Jake: Did you bang her?
Jake: Tell me the truth.
Joey: I just told you the truth. I tell you the truth the first time. You don’t have to ask me again. I never do that. I always tell you the truth. If I did it, you would know. I took her out a couple of times.
Jake: You went with her and you didn’t try to f–k her?
Learning that Joey only took her out a few times, Jake turns his attention toward Salvy and his friends. He jealously watches them and mutters that they must be trying to impress her – his erotic object of desire. His passionate feelings for her quickly turn violent toward her male admirers. Jake remarks that “tough guys” aren’t so tough without their guns:
Friends. They’re in a huddle. Big business meeting. By the pool, they sit around and talk. Big deals. They make sure she can hear. Big Man. Get the f–k outta here. Big shot. Get ‘em all in a back room, smack ‘em around, no more big shot, without his gun. They’re tough guys. They’re all tough guys.
During his meditative reverie, Vickie sensually gets up and moves to the edge of the pool, sits down with her feet in the water, and turns her face toward the sun. Joey reminds Jake that he’s married: “What are ya thinkin’ about? Ya keep lookin’. Where the f–k you going? You’re dead! You’re married! You’re a married man, it’s all over. Leave the young girls for me.” The scene ends with a slow-motion shot of Vickie’s legs – her objectified body parts idly swish up and down in the pool water, as Jake mutters again: “Big shot.”
After primping together before a mirror in Jake’s apartment before going out on the town on a Saturday night (August 6th), Jake and Joey leave – ostensibly for “business.” Irma protests, intimates that they’re homosexual, and screams: “I’m not gonna be here when you get back, you f–kin’ bunch of guineas, you’re always hangin’ out together. Why don’t you f–kin’ stop? You’re not goin’ on business. You’re gonna suck each other off, right? Suck ‘em, suck ‘em baby.” When they reach the street, she yells more invectives out the window, jealously incensed at the sexual dimensions of their relationship: “You f–kin’ queer. Faggot. Go stick it up…”
At the Annual Summer Dance sponsored by St. Clare’s Church, held at Chester Palace, the two La Mottas (hypocritically without their spouses) enter the main ballroom and sit at a table in the back with Beansy. Jake is intent on looking for Vickie. A Catholic priest is asked to bless the table. In successively-closer views, Jake spots Vickie across the room at a table with a group of women. When the group begins leaving, with Salvy escorting Vickie, Jake follows them downstairs through the crowd and sees the sultry blonde driven off in a shiny black convertible.
Alongside the city swimming pool the next day, Jake sits in his own shiny convertible as Joey, talking to Vickie through the pool’s chain-link fence, asks whether she’d like to meet his brother (“Jack.”) [The scene on either side of the fence reflects the relationships between the characters – the brother’s bond also creates a barrier between Vickie and Jake.]
Joey: Vickie, this is my brother Jake. He’s gonna be the next champ.
Jake: How ya doin’? Nice to meet ya.
He touches her fingers through the metal fence. [The dividing wire between them foreshadows that she will be his ‘kept’ woman, or that he will ultimately end up in prison.] She compliments him on his car: “Nice car.”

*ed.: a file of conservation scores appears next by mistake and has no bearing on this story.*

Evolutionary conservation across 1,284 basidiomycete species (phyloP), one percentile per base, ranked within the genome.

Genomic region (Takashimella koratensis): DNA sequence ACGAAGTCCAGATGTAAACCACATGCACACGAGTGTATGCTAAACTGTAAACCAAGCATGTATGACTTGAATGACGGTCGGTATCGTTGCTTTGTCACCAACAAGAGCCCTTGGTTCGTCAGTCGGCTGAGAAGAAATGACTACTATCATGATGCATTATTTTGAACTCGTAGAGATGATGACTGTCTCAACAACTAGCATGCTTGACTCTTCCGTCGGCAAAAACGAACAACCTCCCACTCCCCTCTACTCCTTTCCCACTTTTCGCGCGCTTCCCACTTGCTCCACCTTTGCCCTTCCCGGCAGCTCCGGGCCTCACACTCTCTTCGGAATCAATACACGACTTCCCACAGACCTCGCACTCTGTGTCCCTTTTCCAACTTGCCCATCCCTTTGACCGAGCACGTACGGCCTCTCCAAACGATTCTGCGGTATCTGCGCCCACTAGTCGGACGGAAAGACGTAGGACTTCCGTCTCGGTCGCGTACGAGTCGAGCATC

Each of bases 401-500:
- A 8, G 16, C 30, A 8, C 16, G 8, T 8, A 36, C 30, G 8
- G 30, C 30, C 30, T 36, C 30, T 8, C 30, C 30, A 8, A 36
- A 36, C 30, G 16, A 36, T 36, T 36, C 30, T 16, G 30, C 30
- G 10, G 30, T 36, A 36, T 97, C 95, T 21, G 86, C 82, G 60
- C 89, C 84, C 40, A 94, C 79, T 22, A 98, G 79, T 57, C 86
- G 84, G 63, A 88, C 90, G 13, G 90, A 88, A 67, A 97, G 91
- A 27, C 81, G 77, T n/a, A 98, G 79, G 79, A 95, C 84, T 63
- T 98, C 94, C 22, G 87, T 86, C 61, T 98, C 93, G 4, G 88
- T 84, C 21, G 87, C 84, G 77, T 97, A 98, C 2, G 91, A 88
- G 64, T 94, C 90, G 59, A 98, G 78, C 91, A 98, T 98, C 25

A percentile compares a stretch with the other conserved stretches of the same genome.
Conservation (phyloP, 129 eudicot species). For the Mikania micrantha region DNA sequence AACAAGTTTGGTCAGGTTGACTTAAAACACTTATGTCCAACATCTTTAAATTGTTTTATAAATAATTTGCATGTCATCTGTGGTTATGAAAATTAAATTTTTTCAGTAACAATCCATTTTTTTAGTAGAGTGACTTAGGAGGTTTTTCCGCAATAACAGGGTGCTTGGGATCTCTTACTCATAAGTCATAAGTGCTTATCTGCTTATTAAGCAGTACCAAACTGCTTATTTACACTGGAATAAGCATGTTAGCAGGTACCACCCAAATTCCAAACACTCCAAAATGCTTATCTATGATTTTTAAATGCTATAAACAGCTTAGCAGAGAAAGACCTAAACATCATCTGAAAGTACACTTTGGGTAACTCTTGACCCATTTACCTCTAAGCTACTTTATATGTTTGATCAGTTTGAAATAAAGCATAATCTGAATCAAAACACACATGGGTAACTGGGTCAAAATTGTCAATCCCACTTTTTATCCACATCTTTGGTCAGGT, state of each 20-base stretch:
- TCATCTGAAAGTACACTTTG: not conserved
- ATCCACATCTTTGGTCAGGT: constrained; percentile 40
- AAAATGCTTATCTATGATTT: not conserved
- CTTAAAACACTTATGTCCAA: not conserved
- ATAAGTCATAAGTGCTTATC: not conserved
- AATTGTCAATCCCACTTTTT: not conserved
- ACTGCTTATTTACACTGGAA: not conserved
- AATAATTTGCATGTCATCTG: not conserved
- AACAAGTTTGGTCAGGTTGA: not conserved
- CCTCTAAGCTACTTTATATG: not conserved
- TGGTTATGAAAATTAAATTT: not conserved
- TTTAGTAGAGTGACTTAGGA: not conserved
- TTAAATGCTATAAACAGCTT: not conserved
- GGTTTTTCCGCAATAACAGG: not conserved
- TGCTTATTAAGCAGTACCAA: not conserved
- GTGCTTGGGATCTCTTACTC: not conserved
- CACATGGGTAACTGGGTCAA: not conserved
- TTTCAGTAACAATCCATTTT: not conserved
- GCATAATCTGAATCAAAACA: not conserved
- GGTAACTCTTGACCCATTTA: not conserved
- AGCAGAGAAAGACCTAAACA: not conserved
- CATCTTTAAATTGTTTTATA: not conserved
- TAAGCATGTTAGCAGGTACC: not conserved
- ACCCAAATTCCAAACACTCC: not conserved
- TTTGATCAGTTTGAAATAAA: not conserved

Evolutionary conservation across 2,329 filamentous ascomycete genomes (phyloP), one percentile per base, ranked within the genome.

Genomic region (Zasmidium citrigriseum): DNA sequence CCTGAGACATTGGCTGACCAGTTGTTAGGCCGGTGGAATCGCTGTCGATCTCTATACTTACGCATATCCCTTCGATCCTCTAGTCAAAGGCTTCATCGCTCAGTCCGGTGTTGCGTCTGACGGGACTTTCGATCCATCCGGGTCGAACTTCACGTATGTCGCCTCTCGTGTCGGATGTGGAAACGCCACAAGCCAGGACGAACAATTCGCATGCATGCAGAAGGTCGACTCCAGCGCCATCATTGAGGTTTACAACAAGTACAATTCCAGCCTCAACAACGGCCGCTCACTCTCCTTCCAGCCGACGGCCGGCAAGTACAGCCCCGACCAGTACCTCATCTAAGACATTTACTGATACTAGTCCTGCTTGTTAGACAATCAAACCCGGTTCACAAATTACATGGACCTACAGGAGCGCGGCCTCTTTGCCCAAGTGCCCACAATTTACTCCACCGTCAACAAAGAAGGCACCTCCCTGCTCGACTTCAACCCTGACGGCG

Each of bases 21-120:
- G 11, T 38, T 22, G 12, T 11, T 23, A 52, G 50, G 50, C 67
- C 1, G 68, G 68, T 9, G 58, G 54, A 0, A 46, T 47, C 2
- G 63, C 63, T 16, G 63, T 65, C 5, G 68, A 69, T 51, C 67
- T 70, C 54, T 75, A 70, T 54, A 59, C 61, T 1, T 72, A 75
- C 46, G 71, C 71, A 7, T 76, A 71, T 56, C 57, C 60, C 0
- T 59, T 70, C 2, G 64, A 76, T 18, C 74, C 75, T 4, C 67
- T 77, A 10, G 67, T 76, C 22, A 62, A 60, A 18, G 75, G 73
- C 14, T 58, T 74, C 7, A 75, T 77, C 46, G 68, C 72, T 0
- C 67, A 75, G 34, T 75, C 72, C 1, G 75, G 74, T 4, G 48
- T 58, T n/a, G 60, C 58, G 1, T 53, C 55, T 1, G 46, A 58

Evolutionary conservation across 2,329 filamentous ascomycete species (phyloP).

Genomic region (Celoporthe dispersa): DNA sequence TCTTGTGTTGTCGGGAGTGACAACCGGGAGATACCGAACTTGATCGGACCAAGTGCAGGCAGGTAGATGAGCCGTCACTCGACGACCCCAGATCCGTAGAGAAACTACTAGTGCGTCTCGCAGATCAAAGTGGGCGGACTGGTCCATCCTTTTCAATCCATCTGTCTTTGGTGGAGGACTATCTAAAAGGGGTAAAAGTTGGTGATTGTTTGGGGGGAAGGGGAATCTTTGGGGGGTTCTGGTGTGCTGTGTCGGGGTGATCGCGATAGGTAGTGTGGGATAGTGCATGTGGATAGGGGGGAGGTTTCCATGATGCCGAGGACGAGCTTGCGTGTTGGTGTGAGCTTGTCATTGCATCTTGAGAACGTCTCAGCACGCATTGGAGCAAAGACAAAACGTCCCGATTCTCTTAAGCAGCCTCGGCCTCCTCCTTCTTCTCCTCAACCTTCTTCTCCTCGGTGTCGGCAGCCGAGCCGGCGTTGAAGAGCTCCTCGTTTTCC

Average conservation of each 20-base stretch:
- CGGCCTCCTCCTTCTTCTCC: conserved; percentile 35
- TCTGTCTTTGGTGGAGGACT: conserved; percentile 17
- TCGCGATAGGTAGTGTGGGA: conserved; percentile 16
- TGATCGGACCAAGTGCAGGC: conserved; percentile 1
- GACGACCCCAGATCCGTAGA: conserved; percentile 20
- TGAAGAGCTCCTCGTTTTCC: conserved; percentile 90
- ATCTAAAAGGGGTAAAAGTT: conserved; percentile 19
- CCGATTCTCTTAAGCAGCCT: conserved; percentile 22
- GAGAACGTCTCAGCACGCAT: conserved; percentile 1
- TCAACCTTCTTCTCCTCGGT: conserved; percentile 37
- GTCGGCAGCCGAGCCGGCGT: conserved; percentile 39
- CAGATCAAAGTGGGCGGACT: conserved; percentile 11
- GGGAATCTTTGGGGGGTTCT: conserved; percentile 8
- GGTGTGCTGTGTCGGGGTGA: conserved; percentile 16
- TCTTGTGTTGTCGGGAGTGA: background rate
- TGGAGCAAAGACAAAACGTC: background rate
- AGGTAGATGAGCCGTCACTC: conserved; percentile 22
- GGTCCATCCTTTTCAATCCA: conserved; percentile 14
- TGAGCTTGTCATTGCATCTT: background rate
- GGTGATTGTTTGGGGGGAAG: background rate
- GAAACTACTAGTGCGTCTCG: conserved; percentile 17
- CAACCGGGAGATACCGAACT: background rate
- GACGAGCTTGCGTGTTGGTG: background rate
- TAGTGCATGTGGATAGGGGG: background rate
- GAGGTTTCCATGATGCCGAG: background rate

Jake: Where are ya from?
Vickie: Around here.
Jake: You wanna go for a ride?
Vickie: All right…
In a camera angle shot through the car’s windshield of the moving convertible, Vickie moves over and sits closer to Jake. At a miniature golf course, Jake instructs Vickie on how to play the game and putt on one of the holes where the object is to hit the golf ball under the course obstacle – a miniature church. Symbolically, they are both dressed in white. When she putts the ball, it vanishes and they both crouch and look in vain for the ball under the church:
Vickie: What does that mean?
Jake: It means the game is over.
[Their closing words in the scene foreshadow their marriage, their failed relationship, and their inability beyond a cursory look to focus more deeply upon their underlying problems.]
In the next scene, Jake takes Vickie to his father’s apartment where no-one is home. At his invitation, Vickie moves from opposite him at the kitchen table to the center chair, closer to him: “You’re so far away, like on the other side of the room.” She is even encouraged to sit on his lap. His success at boxing has brought financial rewards:
Jake: I bought it for my father. I bought the building.
Vickie: Oh yeah? From fightin’?
Jake: Yeah. What else?
In the apartment’s dining room, where two religious Madonna paintings hang on the wall, Jake points out the bird’s cage as they pass through:
That’s a bird. It was a bird, ‘s dead now.
Back in the bedroom, they sit on the edge of the bed. After he briefly rests his arm around her waist, she rises and walks over to the bedroom’s chiffonier to look at a cameo photograph that sits atop the dresser, with rosary beads dangling down over it. Jake and Joey are playfully pictured with their fists raised against each other, mimicking the traditional boxer’s stance:
That’s me and my brother, foolin’ around.
The oval photograph that dominates the middle of the frame comes between them. [It is symbolic of how the relationship of the two brothers (who fight and play at boxing) will interrupt their emotional relationship]:
You know how beautiful you are? Anybody ever tell you how beautiful? Yeah, (they) tell you all the time.
He kisses her gently on the cheek and lips and tenderly strokes her neck. As he takes her toward the bed for love-making, the camera remains fixed on the photograph.
The following scenes alternate between boxing matches in the ring and love-making in the bedroom – between warring and peace-making.